Oklahoma state Rep. Doug Cox is an anomaly, and he knows it. As a self-identified pro-life Republican in a deep red state, Cox makes for an unlikely ally in the reproductive rights movement. But that hasn't stopped him from being an outspoken critic of his colleagues' efforts to scale back access to contraception and abortion services.
In a letter to his fellow Republicans, Cox admonished the modern GOP for its fixation on controlling women's bodies. Writing in response to a proposal to ban Medicaid coverage for emergency contraception and allow pharmacists to refuse to fill prescriptions for birth control, Cox asked, "What happened to the Republican Party that I joined? The party where conservative presidential candidate Barry Goldwater felt women should have the right to control their own destiny?" On the House floor this week, Cox blasted his colleagues for pushing Texas-style restrictions on providers and regulations around emergency contraception that he called "prejudiced against women."
Beyond his voting record, Cox is something of an outlier in his party for another reason: He seems to have genuine empathy for and an understanding of the women in his state making incredibly personal medical decisions.
Cox is an emergency room physician who has, by his own count, delivered 800 babies. He considers himself pro-life, but supports -- both in his capacities as a lawmaker and a doctor -- a person's right to make private medical choices. "Now, I’ve never performed an abortion, but I can tell [someone] where to go," he told Salon during a phone conversation about the current reproductive health landscape in Oklahoma. "And if my colleagues have their way, that place would not be in Oklahoma."
Cox spoke with Salon about the proposals currently advancing in the state Legislature, what he hears from his constituents on the ground (spoiler: Railing against abortion rights is not a top priority for the average Oklahoman), and the other ways that he breaks with his party to vote with his conscience. Below is a transcript of our conversation, condensed and lightly edited for clarity.
One of the laws currently being considered in Oklahoma would impose Texas- style restrictions on abortion providers. Members of your party who support the bill have claimed the measure would protect women's health by tightening regulations. What's your take on that?
The bill here in Oklahoma places the Board of Health in charge of setting standards and protocol for abortion clinics. First of all, it is totally unnecessary. It is put out here under the guise of, "We are trying to protect the health of patients." When in reality we all know this is nothing more than an attempt to throw up barriers to women's access to abortion services.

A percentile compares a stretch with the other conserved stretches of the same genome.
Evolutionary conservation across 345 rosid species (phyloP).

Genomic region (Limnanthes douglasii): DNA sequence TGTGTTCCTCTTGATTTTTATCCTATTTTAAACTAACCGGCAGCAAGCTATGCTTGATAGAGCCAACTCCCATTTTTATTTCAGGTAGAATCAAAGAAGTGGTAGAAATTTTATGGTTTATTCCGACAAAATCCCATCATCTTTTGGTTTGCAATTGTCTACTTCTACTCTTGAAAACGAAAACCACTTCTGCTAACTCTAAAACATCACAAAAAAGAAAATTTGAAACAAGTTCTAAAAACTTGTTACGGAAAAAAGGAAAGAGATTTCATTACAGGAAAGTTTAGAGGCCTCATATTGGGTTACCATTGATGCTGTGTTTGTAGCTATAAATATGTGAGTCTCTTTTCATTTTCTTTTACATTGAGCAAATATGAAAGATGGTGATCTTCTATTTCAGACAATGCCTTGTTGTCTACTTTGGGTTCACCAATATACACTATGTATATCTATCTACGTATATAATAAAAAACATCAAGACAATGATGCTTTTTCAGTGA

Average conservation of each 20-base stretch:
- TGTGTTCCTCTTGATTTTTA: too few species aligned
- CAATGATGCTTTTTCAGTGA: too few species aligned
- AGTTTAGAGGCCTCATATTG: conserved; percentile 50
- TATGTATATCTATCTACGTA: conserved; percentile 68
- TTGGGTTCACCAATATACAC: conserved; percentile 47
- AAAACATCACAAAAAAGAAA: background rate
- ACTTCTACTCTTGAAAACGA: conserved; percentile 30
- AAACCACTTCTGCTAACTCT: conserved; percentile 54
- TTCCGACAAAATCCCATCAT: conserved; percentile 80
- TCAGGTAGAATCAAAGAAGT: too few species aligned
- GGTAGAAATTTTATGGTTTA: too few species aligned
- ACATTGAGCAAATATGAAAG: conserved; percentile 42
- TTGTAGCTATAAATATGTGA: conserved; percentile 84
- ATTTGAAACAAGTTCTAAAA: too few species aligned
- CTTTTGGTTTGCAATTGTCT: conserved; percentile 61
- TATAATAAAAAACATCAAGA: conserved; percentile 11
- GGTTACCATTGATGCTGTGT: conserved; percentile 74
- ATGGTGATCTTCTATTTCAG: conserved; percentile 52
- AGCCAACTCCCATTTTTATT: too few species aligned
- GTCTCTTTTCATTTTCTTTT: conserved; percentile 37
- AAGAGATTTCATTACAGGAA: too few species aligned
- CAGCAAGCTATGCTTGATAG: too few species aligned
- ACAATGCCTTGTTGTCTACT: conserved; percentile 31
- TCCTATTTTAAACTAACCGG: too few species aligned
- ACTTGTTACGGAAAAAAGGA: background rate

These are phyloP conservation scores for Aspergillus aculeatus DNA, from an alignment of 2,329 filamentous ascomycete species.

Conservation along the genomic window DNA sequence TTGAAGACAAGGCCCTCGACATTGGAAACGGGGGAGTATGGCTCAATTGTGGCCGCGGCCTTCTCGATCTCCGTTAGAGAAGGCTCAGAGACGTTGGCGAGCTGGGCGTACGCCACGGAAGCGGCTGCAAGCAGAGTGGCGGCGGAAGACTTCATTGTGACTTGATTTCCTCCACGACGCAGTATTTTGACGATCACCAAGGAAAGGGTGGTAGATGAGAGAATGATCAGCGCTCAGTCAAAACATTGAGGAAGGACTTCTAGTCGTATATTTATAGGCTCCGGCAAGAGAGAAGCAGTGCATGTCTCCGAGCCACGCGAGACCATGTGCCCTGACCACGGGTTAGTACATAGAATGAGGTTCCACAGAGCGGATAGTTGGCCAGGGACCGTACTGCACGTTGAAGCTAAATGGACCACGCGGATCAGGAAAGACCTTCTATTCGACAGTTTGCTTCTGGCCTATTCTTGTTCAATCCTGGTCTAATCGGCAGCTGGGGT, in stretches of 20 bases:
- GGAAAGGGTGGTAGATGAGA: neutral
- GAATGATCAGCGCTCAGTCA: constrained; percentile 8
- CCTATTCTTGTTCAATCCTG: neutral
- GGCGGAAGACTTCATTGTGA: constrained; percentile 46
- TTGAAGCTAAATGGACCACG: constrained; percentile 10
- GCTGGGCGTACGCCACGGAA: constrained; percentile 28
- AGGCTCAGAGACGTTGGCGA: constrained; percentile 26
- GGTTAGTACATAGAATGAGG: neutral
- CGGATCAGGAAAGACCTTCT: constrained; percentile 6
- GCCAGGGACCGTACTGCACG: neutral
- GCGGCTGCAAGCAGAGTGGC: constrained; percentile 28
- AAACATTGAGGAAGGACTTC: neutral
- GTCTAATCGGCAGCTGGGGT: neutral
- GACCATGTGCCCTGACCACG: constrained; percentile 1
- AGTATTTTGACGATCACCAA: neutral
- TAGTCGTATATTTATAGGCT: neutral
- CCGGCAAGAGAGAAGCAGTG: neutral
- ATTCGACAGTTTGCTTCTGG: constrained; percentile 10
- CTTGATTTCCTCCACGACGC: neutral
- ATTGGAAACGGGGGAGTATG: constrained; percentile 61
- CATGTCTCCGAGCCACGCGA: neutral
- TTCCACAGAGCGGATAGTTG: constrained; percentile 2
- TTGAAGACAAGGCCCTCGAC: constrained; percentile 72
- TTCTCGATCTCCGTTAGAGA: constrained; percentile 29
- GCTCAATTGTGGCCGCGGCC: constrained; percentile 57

I've delivered 800 babies. Never performed an abortion and never will -- but I hate unnecessary legislation. And this is totally unnecessary.
Any facility in Oklahoma that provides abortion services is already licensed by our state health department as a specialty hospital, and they have to meet all the rules and regulations, as far as what equipment they have to have, resuscitative measures, et cetera, that any specialty hospital in our state -- whether it’s a bone and joint clinic or a cardiac hospital or what -- has to meet. So there is no need for further regulation.
More concerning to me is the fact that now, for the first time, they’re placing the board of health in charge of determining basically what our best medical practices are. That’s never been done before, and there’s a reason it hasn’t been done before. Our state board of health, some of its member -- for instance, one of them is an immediate past president of the human resources division of Chesapeake Energy. [This board member] has no medical knowledge whatsoever. She is a great board of health member, but it’s out of her bailiwick to determine what doctors should and shouldn’t do while taking care of patients.
There is a dentist on our board of health; there are maybe three family practitioners -- great physicians, but there are parts of medicine that are out of their expertise. It would be like asking me, as an emergency room physician, to set the rules and regulations for brain surgery. And so this is starting down a slippery slope.
Now, I’m not saying that they’re going to broaden it to other areas of medicine, but it sure sets a dangerous precedent, and that’s the reason I oppose that bill. In fact, I tried to amend the bill. If we’re gonna regulate abortion clinics, let’s put the board of health in charge of regulating the practice of dermatology. There’s a reason, unbeknownst to my other colleagues here, there’s a reason I picked [dermatology] and it's because the bill’s author’s wife is a dermatologist.
So I had a little fun with it. But, I’m just saying it’s unnecessary and we don’t need that bill.